This story is by Emily Courte and was part of our 2022 Spring Writing Contest. You can find all the writing contest stories here.
It was the same that day. The same as the day before. And the one before that. The same cavernous emptiness on the bed beside her. The same emptiness inside herself. Lorrie felt as if her body was weighted into the mattress. She could no more get up to close the blinds against the sun than she could fly to the moon.
Lorrie knew she should get out of bed. Knew she had to eat. Had to shower. Had to do something! But she couldn’t. She just tried not to think about who should be filling that space beside her. The one who would wake her up with a none too gentle shove so she would ‘accidently’ fall out of the bed. She could see his smile as he’d get out himself just to help her up.
That hollowness filled her again. Such resounding nothingness that was somehow worse than the heart shattering fear and grief she’d felt when she’d last spoken to Jack. When he’d said his last words to her over the Bluetooth in his car. When that idiot driver had looked down to send one more text and ran that red light. Taking everything from her in a single moment. Smashing her happy ever after to pieces.
They’d been talking about the wedding.
It all seemed pointless now.
The shrill ring of her phone forced her awake. She shoved the covers back, squinting in the light to look at the phone. Who was calling so early? It was only… 12:30 in the afternoon.
Seeing her sister’s name on the screen Lorrie silenced the phone and slumped back into bed. Her sister had been calling every day since the funeral and Lorrie rarely had the energy to answer. If she did, all she could do was wave off her sister’s invites to coffee, invites to talk.
Just as Lorrie was about to drift back to the bliss of sleep, her phone shrilled again. Without thinking she answered it to tell her sister to leave her alone for today. But the foreign voice shocked her into conversation.
“Hello? Is this Lorrie Hunting?”
“Hello Miss Hunting. You didn’t pick up Sampson today, were you busy with wedding preparations?” Lorrie’s gut wrenched and she couldn’t answer. “Just calling to arrange another time. We’ll be available tomorrow if that suits?”
“That’s fine.” Sheer habit had her answer before she realised what she was agreeing to.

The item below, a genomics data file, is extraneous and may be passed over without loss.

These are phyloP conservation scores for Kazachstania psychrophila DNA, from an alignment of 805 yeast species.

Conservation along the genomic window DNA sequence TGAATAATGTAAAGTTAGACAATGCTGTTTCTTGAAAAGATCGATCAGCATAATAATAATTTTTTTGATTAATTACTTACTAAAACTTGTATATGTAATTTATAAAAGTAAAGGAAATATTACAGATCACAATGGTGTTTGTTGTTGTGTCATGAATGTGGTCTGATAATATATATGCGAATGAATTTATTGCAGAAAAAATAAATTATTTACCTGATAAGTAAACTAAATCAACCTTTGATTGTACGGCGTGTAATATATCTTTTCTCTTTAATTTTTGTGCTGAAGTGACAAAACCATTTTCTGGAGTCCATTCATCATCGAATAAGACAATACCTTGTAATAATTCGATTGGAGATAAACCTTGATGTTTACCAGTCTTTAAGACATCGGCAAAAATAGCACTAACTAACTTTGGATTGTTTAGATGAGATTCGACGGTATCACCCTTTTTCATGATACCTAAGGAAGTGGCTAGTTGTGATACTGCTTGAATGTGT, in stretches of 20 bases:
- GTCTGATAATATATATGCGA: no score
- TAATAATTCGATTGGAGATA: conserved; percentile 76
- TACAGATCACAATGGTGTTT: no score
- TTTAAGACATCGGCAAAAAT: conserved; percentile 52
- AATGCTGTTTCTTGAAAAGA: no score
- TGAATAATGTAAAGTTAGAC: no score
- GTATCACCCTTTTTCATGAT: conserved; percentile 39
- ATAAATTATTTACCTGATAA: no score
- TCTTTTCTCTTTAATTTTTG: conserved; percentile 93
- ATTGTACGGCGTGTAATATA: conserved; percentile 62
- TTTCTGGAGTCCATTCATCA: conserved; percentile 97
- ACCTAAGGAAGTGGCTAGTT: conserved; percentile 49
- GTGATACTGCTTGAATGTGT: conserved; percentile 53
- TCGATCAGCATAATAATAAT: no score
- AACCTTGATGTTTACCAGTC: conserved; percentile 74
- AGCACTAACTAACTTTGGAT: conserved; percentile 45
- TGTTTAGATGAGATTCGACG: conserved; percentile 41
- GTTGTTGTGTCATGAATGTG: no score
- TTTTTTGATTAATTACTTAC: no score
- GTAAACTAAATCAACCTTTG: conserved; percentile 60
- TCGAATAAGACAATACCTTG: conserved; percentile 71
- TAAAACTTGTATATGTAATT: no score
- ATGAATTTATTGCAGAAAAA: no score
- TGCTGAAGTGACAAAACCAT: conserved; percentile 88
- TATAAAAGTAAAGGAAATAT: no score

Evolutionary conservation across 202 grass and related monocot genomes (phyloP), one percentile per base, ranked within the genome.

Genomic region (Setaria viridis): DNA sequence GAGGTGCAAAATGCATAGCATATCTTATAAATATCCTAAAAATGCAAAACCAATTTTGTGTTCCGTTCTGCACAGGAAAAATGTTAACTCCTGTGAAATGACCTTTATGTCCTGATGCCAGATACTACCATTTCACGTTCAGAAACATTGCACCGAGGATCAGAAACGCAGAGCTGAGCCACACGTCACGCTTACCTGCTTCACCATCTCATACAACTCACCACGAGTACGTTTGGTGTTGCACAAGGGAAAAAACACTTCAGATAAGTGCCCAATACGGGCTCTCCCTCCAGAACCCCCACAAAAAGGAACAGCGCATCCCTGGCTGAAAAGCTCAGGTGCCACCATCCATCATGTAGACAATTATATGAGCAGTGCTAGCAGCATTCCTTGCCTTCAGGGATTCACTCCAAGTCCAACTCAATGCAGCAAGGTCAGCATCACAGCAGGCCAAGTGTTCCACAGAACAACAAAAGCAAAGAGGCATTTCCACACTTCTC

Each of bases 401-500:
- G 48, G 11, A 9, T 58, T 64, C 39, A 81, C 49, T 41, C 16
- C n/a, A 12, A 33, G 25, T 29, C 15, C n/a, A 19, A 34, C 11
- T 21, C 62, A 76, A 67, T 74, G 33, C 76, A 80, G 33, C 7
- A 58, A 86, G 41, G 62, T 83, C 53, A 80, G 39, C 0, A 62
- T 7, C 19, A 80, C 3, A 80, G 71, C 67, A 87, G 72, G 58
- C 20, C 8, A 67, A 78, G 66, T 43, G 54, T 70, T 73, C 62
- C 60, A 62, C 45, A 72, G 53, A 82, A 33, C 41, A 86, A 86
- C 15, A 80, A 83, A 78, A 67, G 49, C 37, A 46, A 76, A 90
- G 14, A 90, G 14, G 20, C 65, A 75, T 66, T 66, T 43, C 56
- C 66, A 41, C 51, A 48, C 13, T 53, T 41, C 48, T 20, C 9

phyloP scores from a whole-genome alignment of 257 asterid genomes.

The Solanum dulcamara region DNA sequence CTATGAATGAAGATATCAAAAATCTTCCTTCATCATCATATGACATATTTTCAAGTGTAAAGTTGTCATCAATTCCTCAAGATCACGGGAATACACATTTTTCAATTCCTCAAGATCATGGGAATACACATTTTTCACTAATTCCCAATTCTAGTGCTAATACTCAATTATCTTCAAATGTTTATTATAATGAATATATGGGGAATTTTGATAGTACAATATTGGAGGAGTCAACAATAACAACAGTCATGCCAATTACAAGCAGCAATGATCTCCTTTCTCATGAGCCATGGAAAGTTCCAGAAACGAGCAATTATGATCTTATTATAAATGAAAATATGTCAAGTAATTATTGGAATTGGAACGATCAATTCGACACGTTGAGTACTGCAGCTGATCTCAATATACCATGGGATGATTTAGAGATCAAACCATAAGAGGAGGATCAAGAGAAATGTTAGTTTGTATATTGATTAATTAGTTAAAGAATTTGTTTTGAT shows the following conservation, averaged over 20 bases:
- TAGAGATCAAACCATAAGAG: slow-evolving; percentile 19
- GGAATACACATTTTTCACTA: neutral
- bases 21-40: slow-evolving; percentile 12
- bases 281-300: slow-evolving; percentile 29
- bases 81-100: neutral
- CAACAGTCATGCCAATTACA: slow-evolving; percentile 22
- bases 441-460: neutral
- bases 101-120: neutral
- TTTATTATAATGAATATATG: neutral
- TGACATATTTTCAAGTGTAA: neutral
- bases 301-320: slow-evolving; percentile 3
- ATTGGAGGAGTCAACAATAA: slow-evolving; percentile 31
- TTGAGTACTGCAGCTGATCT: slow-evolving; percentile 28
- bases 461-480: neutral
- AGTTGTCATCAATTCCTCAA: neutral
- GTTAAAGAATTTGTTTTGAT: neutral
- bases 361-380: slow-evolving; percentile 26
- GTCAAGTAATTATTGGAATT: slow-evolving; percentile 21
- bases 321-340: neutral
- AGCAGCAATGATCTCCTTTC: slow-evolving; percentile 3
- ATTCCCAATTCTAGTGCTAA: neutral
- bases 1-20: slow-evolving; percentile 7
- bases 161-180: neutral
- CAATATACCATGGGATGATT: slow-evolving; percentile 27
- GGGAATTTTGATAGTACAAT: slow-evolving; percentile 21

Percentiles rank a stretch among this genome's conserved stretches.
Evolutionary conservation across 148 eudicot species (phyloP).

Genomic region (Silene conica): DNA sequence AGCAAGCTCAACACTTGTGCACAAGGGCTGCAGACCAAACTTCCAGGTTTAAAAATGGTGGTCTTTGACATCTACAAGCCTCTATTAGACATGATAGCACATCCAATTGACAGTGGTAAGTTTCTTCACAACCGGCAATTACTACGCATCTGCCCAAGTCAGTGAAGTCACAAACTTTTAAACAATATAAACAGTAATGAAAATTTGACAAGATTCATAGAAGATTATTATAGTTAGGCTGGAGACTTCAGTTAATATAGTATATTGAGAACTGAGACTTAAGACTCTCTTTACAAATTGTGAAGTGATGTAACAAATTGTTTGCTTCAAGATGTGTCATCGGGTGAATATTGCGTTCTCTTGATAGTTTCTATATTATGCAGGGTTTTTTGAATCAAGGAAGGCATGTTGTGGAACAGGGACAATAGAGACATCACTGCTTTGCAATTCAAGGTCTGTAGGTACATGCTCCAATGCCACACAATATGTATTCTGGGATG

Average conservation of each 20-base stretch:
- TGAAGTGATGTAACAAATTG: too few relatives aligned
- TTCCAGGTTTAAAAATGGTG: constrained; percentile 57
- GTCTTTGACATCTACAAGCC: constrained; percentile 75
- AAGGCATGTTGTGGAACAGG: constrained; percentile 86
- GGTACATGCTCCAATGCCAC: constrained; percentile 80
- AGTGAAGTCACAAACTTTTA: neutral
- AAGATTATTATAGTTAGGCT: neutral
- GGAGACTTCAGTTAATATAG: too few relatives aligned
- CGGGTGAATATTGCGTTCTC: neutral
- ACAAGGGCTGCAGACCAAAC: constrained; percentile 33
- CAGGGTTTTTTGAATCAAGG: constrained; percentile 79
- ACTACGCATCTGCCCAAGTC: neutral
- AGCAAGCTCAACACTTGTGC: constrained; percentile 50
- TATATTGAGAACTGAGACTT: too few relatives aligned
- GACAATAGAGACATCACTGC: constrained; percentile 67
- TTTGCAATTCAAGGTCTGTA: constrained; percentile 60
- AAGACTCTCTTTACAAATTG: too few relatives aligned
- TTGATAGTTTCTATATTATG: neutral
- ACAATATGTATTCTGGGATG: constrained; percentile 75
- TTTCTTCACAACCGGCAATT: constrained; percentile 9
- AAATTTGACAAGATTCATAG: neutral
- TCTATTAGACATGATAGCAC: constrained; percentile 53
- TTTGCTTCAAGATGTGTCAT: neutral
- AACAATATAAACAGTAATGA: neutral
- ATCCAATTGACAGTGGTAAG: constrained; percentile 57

What had she done?
Lorrie sat on the couch in disbelief the next afternoon and watched Sampson walk curiously around the loungeroom. His little paws near silent on the wood other than the slight click of his claws.
It was the same disbelief she’d been in when she’d picked the young pup up from his fosters. She’d barely heard his carer as she said he needed a short walk every day, a small breakfast as well as dinner and he preferred rope toys over squeakies.
She tried to tell them she couldn’t do it. To say he deserved better than the wreck that she was now. But then she looked at his curious brown eyes and the way his lopsided brown markings made him look permanently questioning, and the words stuck in her throat.
She wasn’t even a dog person! The Jack Russel cross, only a year and half old, was a wedding present for Jack, the true dog lover. She’d completely forgotten about him in everything that had happened. Completely forgotten that she’d been talking with the rescue group for months to get him just before the wedding.
Sampson stopped his wandering to sniff her, and Lorrie hesitantly reached down to scratch him, he grinned a puppy grin. The realisation had jolted through her when she’d gotten into the car to go collect him: it was the first time she’d left her house since Jack’s funeral. Ten days of locking herself away from the world. Ten days of her sister calling for coffee. Yet it had been Sampson, the rescue pup she’d completely forgotten about, that had gotten her outside. Lorrie sighed, gave Sampson his dinner, let him do his business outside, and went back to bed. It was six o’clock.
And it was six o’clock when a wet nose in her face jolted her awake. Sitting up in shock there was a thump as Sampson tumbled off the bed.